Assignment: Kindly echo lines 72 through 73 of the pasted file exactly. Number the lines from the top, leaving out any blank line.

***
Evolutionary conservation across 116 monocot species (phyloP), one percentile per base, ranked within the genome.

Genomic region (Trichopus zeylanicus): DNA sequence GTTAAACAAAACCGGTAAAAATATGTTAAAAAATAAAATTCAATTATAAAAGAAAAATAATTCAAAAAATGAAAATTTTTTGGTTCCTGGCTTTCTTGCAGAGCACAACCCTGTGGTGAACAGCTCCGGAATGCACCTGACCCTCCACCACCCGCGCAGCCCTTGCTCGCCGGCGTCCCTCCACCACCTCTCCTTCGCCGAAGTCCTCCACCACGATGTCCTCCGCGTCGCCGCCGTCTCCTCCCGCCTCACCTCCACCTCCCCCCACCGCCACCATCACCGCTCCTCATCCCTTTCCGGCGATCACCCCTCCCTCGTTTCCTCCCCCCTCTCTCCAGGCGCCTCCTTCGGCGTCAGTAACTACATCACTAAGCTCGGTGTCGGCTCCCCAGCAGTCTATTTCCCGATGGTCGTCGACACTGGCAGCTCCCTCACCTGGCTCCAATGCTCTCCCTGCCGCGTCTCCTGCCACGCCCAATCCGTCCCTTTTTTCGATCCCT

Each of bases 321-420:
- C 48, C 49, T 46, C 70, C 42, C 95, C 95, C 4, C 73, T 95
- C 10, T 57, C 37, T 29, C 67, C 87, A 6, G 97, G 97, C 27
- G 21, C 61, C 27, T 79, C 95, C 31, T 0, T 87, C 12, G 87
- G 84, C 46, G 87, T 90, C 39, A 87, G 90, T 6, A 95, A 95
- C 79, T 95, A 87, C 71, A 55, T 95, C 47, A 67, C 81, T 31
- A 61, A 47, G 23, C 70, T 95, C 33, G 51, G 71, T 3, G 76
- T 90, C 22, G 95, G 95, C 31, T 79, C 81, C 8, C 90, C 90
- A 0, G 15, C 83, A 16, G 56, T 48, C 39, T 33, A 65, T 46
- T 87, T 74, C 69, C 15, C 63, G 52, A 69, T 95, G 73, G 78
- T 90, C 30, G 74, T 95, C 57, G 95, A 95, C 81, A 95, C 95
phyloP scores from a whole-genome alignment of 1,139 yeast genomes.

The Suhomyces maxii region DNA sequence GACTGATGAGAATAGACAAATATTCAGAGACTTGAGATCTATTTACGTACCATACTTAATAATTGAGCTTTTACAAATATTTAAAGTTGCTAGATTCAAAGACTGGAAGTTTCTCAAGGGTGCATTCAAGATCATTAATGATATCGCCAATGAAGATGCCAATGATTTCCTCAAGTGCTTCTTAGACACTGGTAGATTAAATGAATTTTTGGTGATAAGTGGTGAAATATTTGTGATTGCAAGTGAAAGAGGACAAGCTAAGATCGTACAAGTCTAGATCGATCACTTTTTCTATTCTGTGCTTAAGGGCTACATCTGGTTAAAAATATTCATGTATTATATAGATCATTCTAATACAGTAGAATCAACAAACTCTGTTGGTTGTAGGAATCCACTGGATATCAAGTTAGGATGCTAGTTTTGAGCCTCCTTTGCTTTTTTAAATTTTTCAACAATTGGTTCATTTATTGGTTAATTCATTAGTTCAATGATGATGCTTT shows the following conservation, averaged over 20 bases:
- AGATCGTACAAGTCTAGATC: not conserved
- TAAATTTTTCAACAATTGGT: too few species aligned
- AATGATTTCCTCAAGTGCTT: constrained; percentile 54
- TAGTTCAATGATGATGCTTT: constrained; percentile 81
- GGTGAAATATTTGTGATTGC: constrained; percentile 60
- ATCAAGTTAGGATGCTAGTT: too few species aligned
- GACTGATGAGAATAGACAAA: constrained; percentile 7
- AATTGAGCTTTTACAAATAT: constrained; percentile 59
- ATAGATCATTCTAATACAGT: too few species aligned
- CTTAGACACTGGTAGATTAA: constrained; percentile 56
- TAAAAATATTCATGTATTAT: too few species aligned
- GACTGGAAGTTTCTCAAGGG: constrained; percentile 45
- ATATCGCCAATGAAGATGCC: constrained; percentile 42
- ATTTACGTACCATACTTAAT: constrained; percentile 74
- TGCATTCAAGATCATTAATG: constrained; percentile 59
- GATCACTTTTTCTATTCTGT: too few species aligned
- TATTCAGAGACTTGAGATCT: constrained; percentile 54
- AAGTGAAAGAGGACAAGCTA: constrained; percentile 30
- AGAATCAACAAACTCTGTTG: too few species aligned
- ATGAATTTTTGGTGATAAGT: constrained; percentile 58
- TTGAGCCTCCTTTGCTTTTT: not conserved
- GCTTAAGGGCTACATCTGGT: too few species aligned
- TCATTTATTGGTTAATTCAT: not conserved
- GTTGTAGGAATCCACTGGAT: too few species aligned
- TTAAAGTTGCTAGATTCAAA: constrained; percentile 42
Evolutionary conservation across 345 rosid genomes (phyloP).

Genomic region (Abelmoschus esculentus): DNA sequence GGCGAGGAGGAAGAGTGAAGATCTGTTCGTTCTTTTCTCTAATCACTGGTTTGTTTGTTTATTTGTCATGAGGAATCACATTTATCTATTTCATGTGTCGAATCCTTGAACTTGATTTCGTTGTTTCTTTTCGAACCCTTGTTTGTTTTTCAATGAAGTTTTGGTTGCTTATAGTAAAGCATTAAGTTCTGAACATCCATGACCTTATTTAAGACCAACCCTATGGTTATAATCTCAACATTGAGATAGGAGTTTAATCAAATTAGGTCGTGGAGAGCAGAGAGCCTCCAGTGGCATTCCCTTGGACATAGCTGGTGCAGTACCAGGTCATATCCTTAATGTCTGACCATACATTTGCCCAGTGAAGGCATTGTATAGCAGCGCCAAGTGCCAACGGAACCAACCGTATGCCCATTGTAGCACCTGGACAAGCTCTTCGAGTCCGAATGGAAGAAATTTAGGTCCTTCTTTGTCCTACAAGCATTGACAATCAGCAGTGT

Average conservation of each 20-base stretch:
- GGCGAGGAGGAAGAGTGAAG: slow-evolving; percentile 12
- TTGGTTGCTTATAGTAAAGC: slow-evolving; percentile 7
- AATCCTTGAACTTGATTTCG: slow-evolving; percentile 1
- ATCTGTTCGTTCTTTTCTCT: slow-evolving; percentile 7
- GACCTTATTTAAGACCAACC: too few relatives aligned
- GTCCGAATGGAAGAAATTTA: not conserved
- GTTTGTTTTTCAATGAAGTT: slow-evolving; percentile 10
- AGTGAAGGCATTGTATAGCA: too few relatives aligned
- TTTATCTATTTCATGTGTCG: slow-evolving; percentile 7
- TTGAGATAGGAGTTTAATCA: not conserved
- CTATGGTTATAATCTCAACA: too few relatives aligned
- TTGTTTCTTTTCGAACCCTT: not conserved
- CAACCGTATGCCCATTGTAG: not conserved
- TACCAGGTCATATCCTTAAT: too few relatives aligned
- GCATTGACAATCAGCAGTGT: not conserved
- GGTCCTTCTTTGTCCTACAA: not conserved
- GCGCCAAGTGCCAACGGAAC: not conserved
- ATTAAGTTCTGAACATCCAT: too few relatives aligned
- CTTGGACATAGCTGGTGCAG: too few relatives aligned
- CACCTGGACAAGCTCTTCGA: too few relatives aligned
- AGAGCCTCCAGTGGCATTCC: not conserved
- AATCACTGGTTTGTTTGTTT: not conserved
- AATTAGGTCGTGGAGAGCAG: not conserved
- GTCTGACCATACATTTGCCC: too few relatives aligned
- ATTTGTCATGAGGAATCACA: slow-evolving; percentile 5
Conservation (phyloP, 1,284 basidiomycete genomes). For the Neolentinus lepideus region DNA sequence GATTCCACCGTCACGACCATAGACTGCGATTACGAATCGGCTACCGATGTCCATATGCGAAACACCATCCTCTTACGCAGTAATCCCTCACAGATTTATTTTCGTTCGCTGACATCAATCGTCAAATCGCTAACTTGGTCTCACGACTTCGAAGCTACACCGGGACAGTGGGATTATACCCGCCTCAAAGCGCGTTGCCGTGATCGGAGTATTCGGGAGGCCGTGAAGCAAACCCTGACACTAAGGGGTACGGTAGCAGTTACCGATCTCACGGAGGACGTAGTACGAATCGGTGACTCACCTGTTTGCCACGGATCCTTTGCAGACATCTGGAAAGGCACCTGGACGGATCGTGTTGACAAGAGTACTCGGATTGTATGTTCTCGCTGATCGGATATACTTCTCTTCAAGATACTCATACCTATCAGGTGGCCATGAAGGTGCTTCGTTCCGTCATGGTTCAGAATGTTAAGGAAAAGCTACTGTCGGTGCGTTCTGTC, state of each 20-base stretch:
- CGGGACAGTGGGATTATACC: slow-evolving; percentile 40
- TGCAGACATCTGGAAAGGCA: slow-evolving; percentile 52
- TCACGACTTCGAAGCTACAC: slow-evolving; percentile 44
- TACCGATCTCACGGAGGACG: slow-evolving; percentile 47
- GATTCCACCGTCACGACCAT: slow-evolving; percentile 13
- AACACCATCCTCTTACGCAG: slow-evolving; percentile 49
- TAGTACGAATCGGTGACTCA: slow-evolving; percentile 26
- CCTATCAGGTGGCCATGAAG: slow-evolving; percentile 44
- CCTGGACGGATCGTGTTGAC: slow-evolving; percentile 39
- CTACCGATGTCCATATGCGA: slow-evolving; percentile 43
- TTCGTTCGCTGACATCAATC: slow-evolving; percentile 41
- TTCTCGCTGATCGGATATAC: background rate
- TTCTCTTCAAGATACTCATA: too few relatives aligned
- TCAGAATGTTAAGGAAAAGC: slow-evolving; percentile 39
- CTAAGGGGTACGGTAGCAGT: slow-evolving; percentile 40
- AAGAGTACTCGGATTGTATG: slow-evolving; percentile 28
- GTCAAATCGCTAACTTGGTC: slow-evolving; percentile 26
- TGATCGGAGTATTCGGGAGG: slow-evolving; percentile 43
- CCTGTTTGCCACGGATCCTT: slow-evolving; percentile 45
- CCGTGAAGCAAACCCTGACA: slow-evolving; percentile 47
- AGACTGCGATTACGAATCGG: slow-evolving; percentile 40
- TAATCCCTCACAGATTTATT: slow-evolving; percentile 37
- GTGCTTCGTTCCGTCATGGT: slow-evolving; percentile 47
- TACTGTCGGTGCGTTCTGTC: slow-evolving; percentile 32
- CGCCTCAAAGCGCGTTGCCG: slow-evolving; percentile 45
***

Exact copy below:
- TCACGACTTCGAAGCTACAC: slow-evolving; percentile 44
- TACCGATCTCACGGAGGACG: slow-evolving; percentile 47